The blog post that helped to push this blog in its new direction is this one--specifically the subsequent comments. (Thanks to Feminist Law Professors for the tip).

In it, the PrawfsBlawg welcomes the addition of a female law professor as a permanent blogger and the third comment (from someone purporting to be male) regarding that post is: "New permaprof is easy on the eyes as well."

To which Professor Ann Bartow of Feminist Law Professors replied: "I was going to wish you good luck even before reading that bit of assholishness. Now I wish you good luck more emphatically still."

At that point, the proverbial shit hit the fan. Some, all of whom were men, aside from a lone female who seemed to take the opportunity to solicit comments regarding her own appearance (and many men quite happily jumped at the opportunity), alleged that Ann Bartow was a "zero tolerance" feminist and that she overreacted. Others supported her comment and its basic premise--that the initial comment was uncalled for and unnecessary--and sexist.

And, someone else suggested that if you post a picture online, then comments on your looks are fair game.

The obvious questions that came to mind as I read the post and its comments:
  1. Was the initial comment improper, and if so, why? Was it harmless? Was it sexist?
  2. Was Ann Bartow's response over the top?
  3. Does a professor who posts his/her photograph online as part of one's online profile (as seems to be the custom for most professors) invite comments regarding his/her looks, no matter what the context?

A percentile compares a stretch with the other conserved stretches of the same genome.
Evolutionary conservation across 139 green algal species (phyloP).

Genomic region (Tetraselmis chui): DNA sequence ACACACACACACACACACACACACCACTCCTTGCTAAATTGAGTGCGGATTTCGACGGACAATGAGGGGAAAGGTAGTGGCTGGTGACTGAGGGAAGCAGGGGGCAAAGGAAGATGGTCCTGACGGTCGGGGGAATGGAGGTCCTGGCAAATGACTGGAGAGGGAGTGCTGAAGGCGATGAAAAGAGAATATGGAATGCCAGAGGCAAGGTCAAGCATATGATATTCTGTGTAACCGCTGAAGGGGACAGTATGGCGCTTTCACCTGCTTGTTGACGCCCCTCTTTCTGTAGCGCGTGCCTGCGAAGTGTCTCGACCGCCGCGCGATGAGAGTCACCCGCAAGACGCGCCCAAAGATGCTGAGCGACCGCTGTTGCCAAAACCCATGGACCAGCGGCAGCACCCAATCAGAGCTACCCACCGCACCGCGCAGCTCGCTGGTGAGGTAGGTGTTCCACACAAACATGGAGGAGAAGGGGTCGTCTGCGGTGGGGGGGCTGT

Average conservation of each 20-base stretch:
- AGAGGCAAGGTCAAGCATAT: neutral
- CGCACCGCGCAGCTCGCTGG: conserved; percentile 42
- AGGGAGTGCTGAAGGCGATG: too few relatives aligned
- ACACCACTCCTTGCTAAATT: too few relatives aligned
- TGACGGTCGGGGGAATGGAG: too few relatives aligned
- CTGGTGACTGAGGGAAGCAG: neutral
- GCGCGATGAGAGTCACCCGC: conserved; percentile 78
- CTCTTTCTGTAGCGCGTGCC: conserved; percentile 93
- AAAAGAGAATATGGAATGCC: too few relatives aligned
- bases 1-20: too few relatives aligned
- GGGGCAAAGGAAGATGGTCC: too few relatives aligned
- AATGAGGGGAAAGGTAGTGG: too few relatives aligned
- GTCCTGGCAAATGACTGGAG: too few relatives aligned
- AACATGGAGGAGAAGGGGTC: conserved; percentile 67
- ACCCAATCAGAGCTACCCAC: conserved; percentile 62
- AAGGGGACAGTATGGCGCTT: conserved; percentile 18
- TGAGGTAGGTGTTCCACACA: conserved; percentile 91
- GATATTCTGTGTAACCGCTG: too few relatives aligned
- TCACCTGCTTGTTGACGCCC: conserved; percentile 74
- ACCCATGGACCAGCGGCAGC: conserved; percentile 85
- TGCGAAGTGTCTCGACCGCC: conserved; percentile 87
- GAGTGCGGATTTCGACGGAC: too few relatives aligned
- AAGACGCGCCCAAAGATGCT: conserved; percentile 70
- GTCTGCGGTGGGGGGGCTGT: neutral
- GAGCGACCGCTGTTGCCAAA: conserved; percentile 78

As for the first question, I thought that the initial comment was totally improper, uncalled for, and irrelevant. It was inherently sexist and served to highlight one fact and one fact only--that Professor Orly Lobel, accomplishments and credentials aside,had a vagina, and that he, the male commenter, could conceivably (and apparently quite willingly) have sex with her. He may have just as well said "Who cares about her mind? It's her reproductive organs I'm interested in." And, no, it was not harmless. It demeaned and denigrated her. And, yeah--I think it was sexist.

As for the second inquiry, I think that Ann Bartow's reply was perhaps a bit harsh, but appropriate. Could she have been more judicious? Maybe. Should she have been? That's debatable.

As for the third question, I don't think that comments upon one's looks are "invited"by posting a picture of oneself--especially not when it's posted in a professional context. Belle Lettre has an interesting take on this issue, which was posted both at her own blog, Law and Letters, and at the Feminist Law Professors blog.

Of course, my take on this is not the end all and be all. What do you think?

New focus

I've decided on a new focus for this blog--women's issues--specifically professional women's issues. I'm not sure if it's a "feminist" blog, per se. But it will consist of thoughtful (I hope) commentary on issues issues that I believe will and/or do affect professional women. I'll highlight news articles, books (such as Linda Hirshman's recent and controversial book), and posts from other blogs. I'll post about 3 times per week, if all goes well.

So, expect to see a bit more of me, faithful regular readers. And, if you like what you see, tell all of your friends ( Happy Feminist, for example--I follow your blog, and although we may not always agree, I always find your ideas to be interesting).

So, check back in a few days, or even sooner. Looking forward to many interesting and spirited discussions!